- Planting: With bare root trees, you should dig a hole to enable the graft point to be above the soil, while with containerised trees, the pot should sit no lower than an inch below the ground.
- With both, you should dig a hole that is twice the radius of their rootball. Stake your trees no more than 2 - 3 inches from the stem, and make sure that they are pointing away from the prevailing wind.
- Fill the planting hole with a mix of compost and garden soil, finishing with fertiliser and mycorrhizal fungi. Take care to not compress the soil.
- Once you are happy with your efforts, give your tree a generous watering.
- Add mulch on top (this can be bark and wood chippings, compost, manure, leaf-mould, and stones), and ensure that these do not touch the stem of the tree.
- Tie the stake to your tree (and leave space for growth), and place a rabbit guard around your tree to protect it from harmful pests.
- Apply fertiliser and replace decomposed mulch come spring. In autumn, remove fallen leaves to prevent the risk of disease. You should also make sure that the ties are not rubbing your tree.
- Hardiness: Maple trees can be found growing throughout temperate regions of the world, and are therefore well adapted to the UK climate.
- Position: Japanese maples are suited to dappled shade, while red and Norwegian maples prefer full sun. Also planting your tree in a sheltered spot will help prevent uprooting in strong winds.
- Soil: Soil types can be an unwelcome confusion as many plants will adapt to their conditions. Nonetheless, less than ideal conditions will certainly limit your Maple’s growth. Waterlogged soils will starve your tree of oxygen, which plays a key role in photosynthesis; causing its roots to rot and creating an optimal environment for disease. Similarly, compressed soils can starve it of oxygen and water, so do not compress the soil when planting. Pots: Japanese maples are perfect for pots and will benefit from mildly acidic soil. Potting with a mix of ericaceous compost and garden soil will produce a slightly acidic pH and a better soil structure overall. You may find that the pH rises over time, but you can maintain the acidity by watering with rainwater, and using pine needles and conifer bark as mulch. Larger species of Maple will still suffice in pots, but their growth will be restricted. However, this can be of benefit as they can grow to quite a large size.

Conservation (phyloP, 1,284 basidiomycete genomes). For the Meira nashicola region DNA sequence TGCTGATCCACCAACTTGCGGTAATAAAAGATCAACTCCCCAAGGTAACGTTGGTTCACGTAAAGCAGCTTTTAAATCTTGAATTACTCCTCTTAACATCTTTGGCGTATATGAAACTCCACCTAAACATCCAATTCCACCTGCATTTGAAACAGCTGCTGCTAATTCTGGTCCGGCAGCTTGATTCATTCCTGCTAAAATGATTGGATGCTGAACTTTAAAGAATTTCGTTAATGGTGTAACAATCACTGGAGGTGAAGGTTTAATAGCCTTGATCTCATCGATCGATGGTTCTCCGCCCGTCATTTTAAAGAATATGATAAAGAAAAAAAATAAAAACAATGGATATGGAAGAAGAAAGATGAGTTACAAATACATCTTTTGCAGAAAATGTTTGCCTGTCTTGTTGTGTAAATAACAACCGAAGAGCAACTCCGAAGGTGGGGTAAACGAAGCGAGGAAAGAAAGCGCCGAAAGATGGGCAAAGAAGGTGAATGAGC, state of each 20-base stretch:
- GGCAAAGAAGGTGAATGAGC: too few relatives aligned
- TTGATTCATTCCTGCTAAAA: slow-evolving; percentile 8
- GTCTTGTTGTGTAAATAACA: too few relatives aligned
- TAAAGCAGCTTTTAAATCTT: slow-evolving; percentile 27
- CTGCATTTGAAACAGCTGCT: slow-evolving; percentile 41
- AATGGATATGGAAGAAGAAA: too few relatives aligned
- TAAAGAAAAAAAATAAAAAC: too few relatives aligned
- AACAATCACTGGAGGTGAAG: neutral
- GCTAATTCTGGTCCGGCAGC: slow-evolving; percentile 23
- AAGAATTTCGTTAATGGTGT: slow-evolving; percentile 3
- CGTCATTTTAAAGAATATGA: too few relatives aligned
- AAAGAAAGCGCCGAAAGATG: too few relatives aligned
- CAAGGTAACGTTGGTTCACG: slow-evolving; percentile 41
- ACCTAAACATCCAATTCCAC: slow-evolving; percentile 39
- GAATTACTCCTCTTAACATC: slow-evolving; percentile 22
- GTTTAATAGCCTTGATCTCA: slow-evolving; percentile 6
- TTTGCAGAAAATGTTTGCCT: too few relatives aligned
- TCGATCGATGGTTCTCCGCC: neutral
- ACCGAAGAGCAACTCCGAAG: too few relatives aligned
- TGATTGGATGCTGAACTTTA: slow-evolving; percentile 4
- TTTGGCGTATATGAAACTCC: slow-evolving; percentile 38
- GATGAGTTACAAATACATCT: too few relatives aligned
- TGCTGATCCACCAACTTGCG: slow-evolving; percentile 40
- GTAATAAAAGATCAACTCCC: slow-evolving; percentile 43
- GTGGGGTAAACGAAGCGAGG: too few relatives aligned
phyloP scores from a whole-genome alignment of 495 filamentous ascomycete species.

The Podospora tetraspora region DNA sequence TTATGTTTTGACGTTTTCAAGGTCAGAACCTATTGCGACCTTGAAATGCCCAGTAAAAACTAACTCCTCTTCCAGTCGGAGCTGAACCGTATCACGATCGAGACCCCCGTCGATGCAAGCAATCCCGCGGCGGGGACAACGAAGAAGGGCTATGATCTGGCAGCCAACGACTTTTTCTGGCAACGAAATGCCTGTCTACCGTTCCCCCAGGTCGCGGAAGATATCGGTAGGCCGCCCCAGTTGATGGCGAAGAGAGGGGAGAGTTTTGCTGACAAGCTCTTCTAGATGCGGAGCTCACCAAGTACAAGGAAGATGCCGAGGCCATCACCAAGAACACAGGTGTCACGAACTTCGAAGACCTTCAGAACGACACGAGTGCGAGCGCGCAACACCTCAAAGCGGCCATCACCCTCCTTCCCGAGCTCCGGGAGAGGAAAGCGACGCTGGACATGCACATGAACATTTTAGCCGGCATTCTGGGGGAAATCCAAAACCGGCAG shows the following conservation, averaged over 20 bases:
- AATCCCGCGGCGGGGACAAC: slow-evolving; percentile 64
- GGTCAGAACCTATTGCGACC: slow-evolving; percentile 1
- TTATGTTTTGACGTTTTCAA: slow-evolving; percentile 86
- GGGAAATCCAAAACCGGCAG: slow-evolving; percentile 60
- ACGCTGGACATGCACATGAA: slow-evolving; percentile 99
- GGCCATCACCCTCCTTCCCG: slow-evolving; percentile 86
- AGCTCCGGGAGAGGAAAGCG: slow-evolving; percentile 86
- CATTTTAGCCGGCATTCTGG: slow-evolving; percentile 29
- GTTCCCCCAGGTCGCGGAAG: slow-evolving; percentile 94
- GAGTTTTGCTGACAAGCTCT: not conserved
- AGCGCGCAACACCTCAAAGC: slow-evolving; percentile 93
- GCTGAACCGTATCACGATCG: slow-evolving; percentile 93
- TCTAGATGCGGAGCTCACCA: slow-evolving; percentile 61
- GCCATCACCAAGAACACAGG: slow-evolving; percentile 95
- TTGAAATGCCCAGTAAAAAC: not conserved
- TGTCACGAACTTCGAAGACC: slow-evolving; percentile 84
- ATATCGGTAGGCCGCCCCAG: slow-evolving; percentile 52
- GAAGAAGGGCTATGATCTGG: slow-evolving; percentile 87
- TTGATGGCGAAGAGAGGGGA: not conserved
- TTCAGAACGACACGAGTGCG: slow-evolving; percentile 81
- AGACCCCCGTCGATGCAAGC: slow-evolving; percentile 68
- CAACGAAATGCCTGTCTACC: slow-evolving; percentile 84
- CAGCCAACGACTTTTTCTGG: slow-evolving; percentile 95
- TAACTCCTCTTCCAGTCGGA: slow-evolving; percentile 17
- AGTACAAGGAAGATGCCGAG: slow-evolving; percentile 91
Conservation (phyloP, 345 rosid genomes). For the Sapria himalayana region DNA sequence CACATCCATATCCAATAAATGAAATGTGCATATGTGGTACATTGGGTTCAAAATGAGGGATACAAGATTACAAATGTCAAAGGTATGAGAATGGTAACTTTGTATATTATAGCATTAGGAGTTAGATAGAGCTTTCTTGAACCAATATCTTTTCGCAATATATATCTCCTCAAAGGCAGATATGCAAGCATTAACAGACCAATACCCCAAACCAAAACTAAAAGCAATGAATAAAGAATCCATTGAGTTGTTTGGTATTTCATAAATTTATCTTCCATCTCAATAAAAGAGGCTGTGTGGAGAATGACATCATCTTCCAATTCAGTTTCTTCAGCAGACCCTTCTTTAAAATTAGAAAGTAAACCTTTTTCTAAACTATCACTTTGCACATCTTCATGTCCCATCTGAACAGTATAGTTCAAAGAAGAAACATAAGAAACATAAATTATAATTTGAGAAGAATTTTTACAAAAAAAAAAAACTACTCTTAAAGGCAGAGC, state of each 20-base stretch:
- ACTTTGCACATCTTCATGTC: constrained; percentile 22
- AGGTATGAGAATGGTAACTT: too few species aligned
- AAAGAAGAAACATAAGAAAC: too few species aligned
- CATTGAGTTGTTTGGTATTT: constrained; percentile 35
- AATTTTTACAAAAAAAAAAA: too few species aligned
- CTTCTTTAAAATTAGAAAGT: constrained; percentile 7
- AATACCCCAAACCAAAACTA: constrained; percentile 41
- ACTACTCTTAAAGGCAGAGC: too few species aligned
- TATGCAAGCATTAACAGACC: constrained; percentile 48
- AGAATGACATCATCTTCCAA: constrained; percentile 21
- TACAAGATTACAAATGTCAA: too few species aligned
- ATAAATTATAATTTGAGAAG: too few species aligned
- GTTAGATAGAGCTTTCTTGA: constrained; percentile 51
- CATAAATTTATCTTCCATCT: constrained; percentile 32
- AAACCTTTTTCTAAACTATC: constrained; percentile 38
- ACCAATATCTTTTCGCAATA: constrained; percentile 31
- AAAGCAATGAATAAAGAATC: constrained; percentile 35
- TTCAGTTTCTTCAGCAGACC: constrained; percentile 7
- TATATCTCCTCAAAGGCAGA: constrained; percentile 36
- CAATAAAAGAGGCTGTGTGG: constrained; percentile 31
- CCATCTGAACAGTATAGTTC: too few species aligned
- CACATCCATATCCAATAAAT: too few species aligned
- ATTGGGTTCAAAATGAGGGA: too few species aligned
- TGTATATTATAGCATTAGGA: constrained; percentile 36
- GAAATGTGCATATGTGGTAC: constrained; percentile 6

|Deciduous Or Evergreen||Deciduous|
|Needs Ericaceous Compost?||Yes|
|Foliage Colour||Green, Red|
|Supplied As||13cm Pot|
|Supplied As||1L Pot|
|Type||Ornamental Shrubs, Ornamental Trees|
|Shop By Category||Ornamental Trees, Trees for Small Gardens|